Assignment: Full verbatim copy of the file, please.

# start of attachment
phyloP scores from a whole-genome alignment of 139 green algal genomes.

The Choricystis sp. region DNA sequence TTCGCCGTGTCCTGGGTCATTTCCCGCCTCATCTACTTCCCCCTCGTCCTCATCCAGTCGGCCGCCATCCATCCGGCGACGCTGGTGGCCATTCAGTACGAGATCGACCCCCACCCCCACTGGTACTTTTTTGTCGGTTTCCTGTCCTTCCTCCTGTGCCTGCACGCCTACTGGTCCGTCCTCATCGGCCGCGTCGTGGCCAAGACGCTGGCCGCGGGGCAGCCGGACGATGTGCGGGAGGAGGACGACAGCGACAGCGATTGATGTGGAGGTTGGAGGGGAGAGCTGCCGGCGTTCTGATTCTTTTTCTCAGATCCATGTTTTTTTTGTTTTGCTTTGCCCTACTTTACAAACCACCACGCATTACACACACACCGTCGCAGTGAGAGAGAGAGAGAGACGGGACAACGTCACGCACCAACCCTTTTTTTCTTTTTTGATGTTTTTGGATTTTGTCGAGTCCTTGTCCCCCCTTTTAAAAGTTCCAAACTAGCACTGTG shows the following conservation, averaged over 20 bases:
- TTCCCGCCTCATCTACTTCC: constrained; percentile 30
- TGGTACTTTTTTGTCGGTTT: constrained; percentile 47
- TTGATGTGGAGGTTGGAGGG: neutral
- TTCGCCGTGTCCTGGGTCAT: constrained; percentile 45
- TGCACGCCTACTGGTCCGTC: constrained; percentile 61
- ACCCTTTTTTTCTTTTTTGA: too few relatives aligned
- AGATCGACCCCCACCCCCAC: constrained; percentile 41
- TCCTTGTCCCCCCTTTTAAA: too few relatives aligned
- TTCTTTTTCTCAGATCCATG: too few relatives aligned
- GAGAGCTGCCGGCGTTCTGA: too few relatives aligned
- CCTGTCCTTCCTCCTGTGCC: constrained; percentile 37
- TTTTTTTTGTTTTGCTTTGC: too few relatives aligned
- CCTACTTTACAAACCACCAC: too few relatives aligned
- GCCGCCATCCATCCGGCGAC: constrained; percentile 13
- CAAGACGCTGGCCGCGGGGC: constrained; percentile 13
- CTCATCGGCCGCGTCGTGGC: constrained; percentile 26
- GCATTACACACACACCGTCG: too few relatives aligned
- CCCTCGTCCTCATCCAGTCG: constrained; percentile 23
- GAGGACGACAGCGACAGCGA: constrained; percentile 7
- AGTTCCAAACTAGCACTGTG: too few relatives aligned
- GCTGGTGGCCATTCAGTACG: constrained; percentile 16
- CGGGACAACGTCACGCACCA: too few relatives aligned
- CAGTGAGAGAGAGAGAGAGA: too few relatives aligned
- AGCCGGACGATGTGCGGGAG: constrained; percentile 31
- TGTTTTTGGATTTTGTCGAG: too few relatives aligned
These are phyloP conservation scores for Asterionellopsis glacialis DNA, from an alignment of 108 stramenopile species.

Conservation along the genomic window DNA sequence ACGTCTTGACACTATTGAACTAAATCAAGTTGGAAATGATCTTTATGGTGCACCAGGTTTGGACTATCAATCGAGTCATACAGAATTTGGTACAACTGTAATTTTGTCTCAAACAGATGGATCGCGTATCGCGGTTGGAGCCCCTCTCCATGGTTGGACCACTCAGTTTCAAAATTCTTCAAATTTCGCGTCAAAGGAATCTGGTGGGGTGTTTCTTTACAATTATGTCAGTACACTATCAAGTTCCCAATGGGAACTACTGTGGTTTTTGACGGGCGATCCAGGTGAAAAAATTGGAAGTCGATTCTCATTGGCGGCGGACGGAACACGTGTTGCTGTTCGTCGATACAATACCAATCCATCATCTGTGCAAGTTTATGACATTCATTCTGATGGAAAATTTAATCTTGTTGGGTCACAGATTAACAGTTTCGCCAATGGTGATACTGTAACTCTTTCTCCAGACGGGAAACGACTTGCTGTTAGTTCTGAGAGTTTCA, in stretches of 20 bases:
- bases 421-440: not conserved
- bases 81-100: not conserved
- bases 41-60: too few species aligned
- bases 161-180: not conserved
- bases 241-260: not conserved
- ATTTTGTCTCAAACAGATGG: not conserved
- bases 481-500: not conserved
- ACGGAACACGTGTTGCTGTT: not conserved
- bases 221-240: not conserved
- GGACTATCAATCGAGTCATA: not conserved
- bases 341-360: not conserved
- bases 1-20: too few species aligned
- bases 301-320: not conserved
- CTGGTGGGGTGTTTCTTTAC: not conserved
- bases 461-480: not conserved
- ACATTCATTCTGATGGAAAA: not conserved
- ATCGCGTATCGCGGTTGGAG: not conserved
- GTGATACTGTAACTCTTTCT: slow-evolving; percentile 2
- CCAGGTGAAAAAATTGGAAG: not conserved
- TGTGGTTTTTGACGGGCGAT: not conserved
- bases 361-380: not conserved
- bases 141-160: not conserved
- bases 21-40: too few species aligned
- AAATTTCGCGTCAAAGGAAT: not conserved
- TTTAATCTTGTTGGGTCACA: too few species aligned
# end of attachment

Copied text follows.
phyloP scores from a whole-genome alignment of 139 green algal genomes.

The Choricystis sp. region DNA sequence TTCGCCGTGTCCTGGGTCATTTCCCGCCTCATCTACTTCCCCCTCGTCCTCATCCAGTCGGCCGCCATCCATCCGGCGACGCTGGTGGCCATTCAGTACGAGATCGACCCCCACCCCCACTGGTACTTTTTTGTCGGTTTCCTGTCCTTCCTCCTGTGCCTGCACGCCTACTGGTCCGTCCTCATCGGCCGCGTCGTGGCCAAGACGCTGGCCGCGGGGCAGCCGGACGATGTGCGGGAGGAGGACGACAGCGACAGCGATTGATGTGGAGGTTGGAGGGGAGAGCTGCCGGCGTTCTGATTCTTTTTCTCAGATCCATGTTTTTTTTGTTTTGCTTTGCCCTACTTTACAAACCACCACGCATTACACACACACCGTCGCAGTGAGAGAGAGAGAGAGACGGGACAACGTCACGCACCAACCCTTTTTTTCTTTTTTGATGTTTTTGGATTTTGTCGAGTCCTTGTCCCCCCTTTTAAAAGTTCCAAACTAGCACTGTG shows the following conservation, averaged over 20 bases:
- TTCCCGCCTCATCTACTTCC: constrained; percentile 30
- TGGTACTTTTTTGTCGGTTT: constrained; percentile 47
- TTGATGTGGAGGTTGGAGGG: neutral
- TTCGCCGTGTCCTGGGTCAT: constrained; percentile 45
- TGCACGCCTACTGGTCCGTC: constrained; percentile 61
- ACCCTTTTTTTCTTTTTTGA: too few relatives aligned
- AGATCGACCCCCACCCCCAC: constrained; percentile 41
- TCCTTGTCCCCCCTTTTAAA: too few relatives aligned
- TTCTTTTTCTCAGATCCATG: too few relatives aligned
- GAGAGCTGCCGGCGTTCTGA: too few relatives aligned
- CCTGTCCTTCCTCCTGTGCC: constrained; percentile 37
- TTTTTTTTGTTTTGCTTTGC: too few relatives aligned
- CCTACTTTACAAACCACCAC: too few relatives aligned
- GCCGCCATCCATCCGGCGAC: constrained; percentile 13
- CAAGACGCTGGCCGCGGGGC: constrained; percentile 13
- CTCATCGGCCGCGTCGTGGC: constrained; percentile 26
- GCATTACACACACACCGTCG: too few relatives aligned
- CCCTCGTCCTCATCCAGTCG: constrained; percentile 23
- GAGGACGACAGCGACAGCGA: constrained; percentile 7
- AGTTCCAAACTAGCACTGTG: too few relatives aligned
- GCTGGTGGCCATTCAGTACG: constrained; percentile 16
- CGGGACAACGTCACGCACCA: too few relatives aligned
- CAGTGAGAGAGAGAGAGAGA: too few relatives aligned
- AGCCGGACGATGTGCGGGAG: constrained; percentile 31
- TGTTTTTGGATTTTGTCGAG: too few relatives aligned
These are phyloP conservation scores for Asterionellopsis glacialis DNA, from an alignment of 108 stramenopile species.

Conservation along the genomic window DNA sequence ACGTCTTGACACTATTGAACTAAATCAAGTTGGAAATGATCTTTATGGTGCACCAGGTTTGGACTATCAATCGAGTCATACAGAATTTGGTACAACTGTAATTTTGTCTCAAACAGATGGATCGCGTATCGCGGTTGGAGCCCCTCTCCATGGTTGGACCACTCAGTTTCAAAATTCTTCAAATTTCGCGTCAAAGGAATCTGGTGGGGTGTTTCTTTACAATTATGTCAGTACACTATCAAGTTCCCAATGGGAACTACTGTGGTTTTTGACGGGCGATCCAGGTGAAAAAATTGGAAGTCGATTCTCATTGGCGGCGGACGGAACACGTGTTGCTGTTCGTCGATACAATACCAATCCATCATCTGTGCAAGTTTATGACATTCATTCTGATGGAAAATTTAATCTTGTTGGGTCACAGATTAACAGTTTCGCCAATGGTGATACTGTAACTCTTTCTCCAGACGGGAAACGACTTGCTGTTAGTTCTGAGAGTTTCA, in stretches of 20 bases:
- bases 421-440: not conserved
- bases 81-100: not conserved
- bases 41-60: too few species aligned
- bases 161-180: not conserved
- bases 241-260: not conserved
- ATTTTGTCTCAAACAGATGG: not conserved
- bases 481-500: not conserved
- ACGGAACACGTGTTGCTGTT: not conserved
- bases 221-240: not conserved
- GGACTATCAATCGAGTCATA: not conserved
- bases 341-360: not conserved
- bases 1-20: too few species aligned
- bases 301-320: not conserved
- CTGGTGGGGTGTTTCTTTAC: not conserved
- bases 461-480: not conserved
- ACATTCATTCTGATGGAAAA: not conserved
- ATCGCGTATCGCGGTTGGAG: not conserved
- GTGATACTGTAACTCTTTCT: slow-evolving; percentile 2
- CCAGGTGAAAAAATTGGAAG: not conserved
- TGTGGTTTTTGACGGGCGAT: not conserved
- bases 361-380: not conserved
- bases 141-160: not conserved
- bases 21-40: too few species aligned
- AAATTTCGCGTCAAAGGAAT: not conserved
- TTTAATCTTGTTGGGTCACA: too few species aligned